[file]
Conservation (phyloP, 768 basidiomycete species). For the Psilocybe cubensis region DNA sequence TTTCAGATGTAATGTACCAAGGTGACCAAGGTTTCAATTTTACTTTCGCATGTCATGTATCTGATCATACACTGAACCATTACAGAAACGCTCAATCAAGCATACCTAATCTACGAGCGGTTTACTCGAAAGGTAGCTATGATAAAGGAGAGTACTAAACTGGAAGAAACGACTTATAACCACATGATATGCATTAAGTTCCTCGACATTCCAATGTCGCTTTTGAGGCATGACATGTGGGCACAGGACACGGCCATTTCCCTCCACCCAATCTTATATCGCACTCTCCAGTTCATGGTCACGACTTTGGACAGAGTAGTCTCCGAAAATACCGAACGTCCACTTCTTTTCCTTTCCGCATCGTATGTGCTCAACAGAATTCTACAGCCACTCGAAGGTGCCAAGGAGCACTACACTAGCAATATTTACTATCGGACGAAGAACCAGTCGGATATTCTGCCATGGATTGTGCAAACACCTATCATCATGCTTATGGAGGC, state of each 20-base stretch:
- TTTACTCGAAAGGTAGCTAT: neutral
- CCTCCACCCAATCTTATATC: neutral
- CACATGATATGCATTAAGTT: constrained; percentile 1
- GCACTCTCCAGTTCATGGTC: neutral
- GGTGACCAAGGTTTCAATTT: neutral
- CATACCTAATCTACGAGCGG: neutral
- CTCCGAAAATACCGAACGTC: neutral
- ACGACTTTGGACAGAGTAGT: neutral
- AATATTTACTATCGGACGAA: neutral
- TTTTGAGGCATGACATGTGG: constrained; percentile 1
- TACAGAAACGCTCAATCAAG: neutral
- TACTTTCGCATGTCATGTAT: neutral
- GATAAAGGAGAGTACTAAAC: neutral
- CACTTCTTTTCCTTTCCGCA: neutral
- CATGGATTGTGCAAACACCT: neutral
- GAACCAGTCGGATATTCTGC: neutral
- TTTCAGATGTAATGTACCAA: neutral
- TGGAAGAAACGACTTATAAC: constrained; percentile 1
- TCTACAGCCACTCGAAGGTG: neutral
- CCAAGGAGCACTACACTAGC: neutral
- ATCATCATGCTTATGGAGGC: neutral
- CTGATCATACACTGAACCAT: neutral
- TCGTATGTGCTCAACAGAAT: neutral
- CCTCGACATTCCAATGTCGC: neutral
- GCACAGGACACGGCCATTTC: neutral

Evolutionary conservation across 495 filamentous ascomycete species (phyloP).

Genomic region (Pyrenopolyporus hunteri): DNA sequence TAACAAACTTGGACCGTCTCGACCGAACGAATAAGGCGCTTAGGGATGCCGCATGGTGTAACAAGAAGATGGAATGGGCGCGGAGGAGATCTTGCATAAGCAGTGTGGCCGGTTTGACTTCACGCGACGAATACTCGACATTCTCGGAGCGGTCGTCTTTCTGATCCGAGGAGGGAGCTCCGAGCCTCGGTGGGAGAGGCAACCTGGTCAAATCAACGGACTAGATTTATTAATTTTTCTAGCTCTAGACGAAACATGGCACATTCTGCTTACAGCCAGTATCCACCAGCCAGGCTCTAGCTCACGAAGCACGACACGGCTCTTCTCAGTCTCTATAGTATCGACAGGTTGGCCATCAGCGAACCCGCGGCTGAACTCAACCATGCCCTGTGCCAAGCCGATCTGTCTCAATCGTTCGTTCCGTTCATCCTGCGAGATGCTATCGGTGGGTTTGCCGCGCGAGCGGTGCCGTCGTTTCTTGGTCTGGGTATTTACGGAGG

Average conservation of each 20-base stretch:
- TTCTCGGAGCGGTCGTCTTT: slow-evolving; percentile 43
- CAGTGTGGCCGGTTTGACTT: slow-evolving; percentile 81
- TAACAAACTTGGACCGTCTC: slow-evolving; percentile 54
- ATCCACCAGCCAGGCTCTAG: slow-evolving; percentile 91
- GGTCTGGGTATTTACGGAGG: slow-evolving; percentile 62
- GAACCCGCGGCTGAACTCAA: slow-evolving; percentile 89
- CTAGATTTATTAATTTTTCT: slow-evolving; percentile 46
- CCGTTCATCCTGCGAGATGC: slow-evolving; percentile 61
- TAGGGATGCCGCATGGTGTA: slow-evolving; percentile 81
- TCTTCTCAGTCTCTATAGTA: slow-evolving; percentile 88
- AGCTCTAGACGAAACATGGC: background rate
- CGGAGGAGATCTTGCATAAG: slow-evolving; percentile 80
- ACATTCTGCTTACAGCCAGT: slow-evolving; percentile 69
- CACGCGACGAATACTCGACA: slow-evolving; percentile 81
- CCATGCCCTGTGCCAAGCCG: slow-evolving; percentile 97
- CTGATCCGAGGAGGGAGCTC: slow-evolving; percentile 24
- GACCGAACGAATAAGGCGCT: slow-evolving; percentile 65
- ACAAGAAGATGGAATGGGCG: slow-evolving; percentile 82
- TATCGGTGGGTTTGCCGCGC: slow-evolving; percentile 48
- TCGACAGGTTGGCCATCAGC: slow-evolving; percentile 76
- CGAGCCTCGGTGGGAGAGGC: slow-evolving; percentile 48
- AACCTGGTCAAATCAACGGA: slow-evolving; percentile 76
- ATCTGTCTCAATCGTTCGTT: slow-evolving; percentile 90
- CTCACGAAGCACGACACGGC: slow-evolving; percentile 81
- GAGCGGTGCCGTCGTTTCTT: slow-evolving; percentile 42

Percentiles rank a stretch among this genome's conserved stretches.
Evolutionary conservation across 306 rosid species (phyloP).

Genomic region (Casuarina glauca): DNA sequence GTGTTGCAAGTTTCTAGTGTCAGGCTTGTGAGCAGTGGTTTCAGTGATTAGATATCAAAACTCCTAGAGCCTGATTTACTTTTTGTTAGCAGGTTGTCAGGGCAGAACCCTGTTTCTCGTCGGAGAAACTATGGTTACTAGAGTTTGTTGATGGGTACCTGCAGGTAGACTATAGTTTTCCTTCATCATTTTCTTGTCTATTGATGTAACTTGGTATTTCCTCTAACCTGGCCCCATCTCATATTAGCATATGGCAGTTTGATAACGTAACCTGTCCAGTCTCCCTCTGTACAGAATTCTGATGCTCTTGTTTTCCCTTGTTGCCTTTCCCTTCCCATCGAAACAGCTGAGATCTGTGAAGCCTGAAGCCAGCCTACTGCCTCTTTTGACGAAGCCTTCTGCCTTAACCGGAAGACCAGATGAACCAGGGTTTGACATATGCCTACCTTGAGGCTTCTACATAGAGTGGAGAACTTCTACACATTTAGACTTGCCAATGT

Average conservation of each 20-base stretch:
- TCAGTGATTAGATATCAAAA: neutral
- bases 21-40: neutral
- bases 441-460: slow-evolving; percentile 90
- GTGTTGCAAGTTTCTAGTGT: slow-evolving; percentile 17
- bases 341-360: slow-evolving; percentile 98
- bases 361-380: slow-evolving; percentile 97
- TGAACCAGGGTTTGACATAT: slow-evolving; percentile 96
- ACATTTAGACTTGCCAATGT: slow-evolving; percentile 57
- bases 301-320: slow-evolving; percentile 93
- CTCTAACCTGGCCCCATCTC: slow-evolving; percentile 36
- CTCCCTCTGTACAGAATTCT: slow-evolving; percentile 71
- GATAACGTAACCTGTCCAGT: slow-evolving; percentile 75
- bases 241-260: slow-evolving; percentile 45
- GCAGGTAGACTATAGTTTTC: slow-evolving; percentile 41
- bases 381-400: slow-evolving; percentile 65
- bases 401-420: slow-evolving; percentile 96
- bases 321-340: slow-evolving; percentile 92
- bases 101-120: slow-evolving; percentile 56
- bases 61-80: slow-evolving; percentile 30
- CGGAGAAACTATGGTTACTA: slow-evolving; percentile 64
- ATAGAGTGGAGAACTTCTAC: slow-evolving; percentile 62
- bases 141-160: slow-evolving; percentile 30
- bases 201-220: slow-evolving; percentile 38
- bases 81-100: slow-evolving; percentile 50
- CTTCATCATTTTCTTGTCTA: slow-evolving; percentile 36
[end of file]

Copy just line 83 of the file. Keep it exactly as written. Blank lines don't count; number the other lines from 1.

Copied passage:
- CTTCATCATTTTCTTGTCTA: slow-evolving; percentile 36